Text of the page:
An Amateur’s Guide to Purchasing The First Camera


MiJin Cho, Business Manager

Waiting for the arrival of my first camera is comparable to standing in front of the garage as it leisurely opens up to a brand new car. The thrill, mixed with anxiety, of having 100% access to a vehicle to travel and find adventure in every ride is a feeling that captivates the new car-owner. To me, an unlicensed student and an amateur photographer, the same thrill ignited within me as I impatiently paced in my front door, awaiting the shipment that is to hold my first camera.

The luxury of owning my own camera came longingly after two years since I found a passion for journalistic photography. I can still remember holding a borrowed camera from the Journalism class as though it was sacred. The apprehension that had filled me when holding the foreign object in my hands slowly dissipated over the course of the next couple of years as my experience with photography increased. From discovering the power of flash in Relay for Life’s annual relay to attending Journalism Day Photography Session, I sought after knowledge in manual settings, using the myriad of modes, and photo angles. I immersed myself in covering games for sporting events, capturing each dance from 2017 iNite, doing a candid couple shoot, and capturing moments of TJ’s highlights.

My decision to purchase a camera and a lens was backed with burning ambition and hope, but I was lost at the first step. I could not see the difference between camera types nor the numbers and letters that followed the zoom range of the lens. It was only after I consulted student photographers, Frank Ding and Lulu Lin, and reviews from a collection of photography advice sites that I found and purchased my camera and lens, along with other necessities. In retrospect, I realized that a guide from a student interested in journalism and photography could have provided a foundation for my search. For that reason, I share the following information regarding my purchase of my first camera and lens and my reason for choosing the ones I chose.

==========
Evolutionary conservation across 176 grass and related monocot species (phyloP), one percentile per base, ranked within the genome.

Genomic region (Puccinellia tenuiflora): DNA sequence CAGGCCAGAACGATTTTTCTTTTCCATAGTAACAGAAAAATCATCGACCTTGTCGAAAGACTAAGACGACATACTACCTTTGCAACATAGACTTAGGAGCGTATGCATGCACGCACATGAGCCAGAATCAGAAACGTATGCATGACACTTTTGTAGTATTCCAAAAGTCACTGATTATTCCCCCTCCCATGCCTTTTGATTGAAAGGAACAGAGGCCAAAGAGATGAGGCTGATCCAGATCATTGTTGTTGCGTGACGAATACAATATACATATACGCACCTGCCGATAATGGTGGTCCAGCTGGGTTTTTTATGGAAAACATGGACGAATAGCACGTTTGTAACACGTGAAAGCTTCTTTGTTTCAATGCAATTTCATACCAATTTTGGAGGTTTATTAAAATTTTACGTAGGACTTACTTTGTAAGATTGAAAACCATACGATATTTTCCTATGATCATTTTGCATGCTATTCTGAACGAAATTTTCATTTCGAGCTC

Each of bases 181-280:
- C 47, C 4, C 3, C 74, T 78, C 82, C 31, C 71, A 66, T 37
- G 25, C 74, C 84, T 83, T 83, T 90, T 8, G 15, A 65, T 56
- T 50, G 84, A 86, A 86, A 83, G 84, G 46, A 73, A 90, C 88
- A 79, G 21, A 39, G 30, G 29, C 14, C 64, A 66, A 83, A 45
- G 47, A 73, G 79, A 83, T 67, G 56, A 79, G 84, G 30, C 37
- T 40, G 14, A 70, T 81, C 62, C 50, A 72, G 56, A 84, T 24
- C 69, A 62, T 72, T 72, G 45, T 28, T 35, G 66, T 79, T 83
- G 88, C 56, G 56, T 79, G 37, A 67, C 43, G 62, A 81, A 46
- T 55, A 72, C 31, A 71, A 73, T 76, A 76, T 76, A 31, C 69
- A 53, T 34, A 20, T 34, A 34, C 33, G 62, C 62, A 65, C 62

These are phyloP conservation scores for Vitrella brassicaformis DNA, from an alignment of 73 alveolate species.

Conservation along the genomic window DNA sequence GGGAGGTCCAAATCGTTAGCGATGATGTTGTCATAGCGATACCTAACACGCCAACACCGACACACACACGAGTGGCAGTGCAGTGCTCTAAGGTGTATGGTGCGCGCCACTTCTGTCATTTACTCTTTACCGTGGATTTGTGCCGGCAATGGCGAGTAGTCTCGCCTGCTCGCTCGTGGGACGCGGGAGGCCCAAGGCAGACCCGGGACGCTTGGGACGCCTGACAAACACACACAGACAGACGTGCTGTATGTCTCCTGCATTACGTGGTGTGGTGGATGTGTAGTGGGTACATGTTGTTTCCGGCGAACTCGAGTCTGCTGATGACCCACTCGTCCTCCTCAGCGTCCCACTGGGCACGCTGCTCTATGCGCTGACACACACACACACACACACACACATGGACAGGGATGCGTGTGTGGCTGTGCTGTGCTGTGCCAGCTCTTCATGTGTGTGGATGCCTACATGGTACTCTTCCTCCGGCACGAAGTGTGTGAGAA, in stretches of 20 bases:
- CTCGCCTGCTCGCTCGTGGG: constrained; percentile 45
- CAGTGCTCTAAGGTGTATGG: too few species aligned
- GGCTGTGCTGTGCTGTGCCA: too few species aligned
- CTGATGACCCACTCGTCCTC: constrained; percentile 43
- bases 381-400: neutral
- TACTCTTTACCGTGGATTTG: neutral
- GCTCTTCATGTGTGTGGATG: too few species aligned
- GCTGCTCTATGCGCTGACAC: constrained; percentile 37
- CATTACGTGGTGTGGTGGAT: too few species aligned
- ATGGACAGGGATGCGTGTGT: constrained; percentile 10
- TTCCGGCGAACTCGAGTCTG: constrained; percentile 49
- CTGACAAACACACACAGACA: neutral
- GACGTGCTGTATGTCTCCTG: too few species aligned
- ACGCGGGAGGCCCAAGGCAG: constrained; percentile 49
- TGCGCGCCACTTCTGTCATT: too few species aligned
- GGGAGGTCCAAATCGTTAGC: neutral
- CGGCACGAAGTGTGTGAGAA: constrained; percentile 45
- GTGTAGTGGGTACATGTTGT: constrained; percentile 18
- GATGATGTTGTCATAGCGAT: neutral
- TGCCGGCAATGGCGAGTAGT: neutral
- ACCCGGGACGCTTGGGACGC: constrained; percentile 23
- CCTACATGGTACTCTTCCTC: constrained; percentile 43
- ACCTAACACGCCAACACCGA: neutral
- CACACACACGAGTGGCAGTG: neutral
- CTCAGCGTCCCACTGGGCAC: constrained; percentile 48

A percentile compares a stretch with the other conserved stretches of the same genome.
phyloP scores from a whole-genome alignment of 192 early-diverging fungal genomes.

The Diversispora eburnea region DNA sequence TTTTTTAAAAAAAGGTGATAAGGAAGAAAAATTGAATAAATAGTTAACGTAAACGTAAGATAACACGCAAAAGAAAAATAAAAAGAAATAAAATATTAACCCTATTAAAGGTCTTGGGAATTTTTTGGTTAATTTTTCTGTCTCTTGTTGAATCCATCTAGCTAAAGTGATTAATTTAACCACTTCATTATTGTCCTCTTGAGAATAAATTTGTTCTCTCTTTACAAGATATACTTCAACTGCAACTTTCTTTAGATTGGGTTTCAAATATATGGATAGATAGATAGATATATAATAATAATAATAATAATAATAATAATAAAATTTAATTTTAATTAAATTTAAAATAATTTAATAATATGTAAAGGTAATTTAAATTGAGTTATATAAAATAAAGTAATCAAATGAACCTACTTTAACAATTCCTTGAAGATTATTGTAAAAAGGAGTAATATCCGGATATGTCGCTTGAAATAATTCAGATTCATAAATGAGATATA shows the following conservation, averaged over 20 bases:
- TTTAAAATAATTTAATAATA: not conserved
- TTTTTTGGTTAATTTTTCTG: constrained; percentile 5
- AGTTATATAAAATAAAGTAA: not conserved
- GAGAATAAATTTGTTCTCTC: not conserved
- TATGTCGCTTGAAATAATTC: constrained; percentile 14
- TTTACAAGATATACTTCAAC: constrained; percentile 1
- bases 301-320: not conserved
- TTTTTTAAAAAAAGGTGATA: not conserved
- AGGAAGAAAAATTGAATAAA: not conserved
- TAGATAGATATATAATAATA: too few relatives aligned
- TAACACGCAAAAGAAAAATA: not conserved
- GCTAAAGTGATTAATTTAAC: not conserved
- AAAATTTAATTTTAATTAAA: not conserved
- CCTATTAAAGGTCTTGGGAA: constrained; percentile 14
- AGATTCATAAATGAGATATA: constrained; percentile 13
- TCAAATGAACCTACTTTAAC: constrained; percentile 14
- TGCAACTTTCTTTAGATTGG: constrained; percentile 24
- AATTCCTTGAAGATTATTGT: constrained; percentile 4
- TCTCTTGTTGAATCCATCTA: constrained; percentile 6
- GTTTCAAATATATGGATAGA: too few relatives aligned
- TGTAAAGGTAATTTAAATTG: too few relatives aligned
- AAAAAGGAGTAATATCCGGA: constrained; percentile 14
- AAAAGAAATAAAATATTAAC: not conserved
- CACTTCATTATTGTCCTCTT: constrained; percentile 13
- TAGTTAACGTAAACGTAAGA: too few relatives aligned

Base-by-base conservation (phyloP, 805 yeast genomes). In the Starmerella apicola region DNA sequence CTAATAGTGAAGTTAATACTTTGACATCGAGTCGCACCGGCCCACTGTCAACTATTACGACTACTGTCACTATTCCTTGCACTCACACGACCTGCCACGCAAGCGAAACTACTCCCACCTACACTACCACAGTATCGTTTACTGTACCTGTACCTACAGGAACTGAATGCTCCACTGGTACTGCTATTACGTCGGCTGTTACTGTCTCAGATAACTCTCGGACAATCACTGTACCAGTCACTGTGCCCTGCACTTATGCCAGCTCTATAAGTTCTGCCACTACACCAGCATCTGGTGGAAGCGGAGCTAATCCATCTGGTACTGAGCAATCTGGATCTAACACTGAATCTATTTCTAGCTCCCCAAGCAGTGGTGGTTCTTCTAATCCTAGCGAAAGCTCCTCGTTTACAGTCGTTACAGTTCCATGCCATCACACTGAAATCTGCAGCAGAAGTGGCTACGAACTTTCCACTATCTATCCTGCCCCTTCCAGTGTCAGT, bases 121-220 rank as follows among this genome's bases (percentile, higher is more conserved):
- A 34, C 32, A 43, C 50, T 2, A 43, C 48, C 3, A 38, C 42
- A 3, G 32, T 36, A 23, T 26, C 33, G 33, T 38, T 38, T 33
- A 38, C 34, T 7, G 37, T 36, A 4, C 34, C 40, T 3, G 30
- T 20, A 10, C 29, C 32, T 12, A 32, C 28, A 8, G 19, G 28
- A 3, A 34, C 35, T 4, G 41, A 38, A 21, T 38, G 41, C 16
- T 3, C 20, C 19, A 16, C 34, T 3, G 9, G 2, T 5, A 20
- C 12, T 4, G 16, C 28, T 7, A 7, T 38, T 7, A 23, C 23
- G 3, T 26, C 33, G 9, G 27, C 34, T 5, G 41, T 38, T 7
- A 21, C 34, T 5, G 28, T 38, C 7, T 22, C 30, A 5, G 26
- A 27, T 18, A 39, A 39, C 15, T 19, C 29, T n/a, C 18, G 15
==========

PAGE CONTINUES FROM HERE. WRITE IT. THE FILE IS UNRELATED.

When I began my search, I was only sure of one thing: I wanted a camera and a lens. Since I only had a vague knowledge of the estimated prices of various cameras and lenses, I did not have a solid budget. Looking back, a budget would have been efficient in eliminating options of lenses and in saving around that amount for my purchase. However, especially when first looking at camera and lens options, budgets must be extremely flexible, as a combination of a lens and a camera can range from $600 to $2,700. Keeping an open mind in terms of price, I began my online search for cameras.


For camera body, I purchased the international version of a Canon EOS Rebel T5i DSLR Camera. The T5i is a standard camera that most students use for basic photography in school settings. It has a touch-screen feature that allows the camera owner to browse through photos with just a swipe of the finger. I chose this model not only because I had previous practice with this camera, but also due to its price range. The price range of this camera body only is around $500.

For students who may be interested in pursuing professional photography, the Canon 80D is recommended. The 80D allows a wide-range and highly precise autofocus (AF), providing users with 45 focus points for higher quality images. This camera, body only, ranges around $1,200 in price.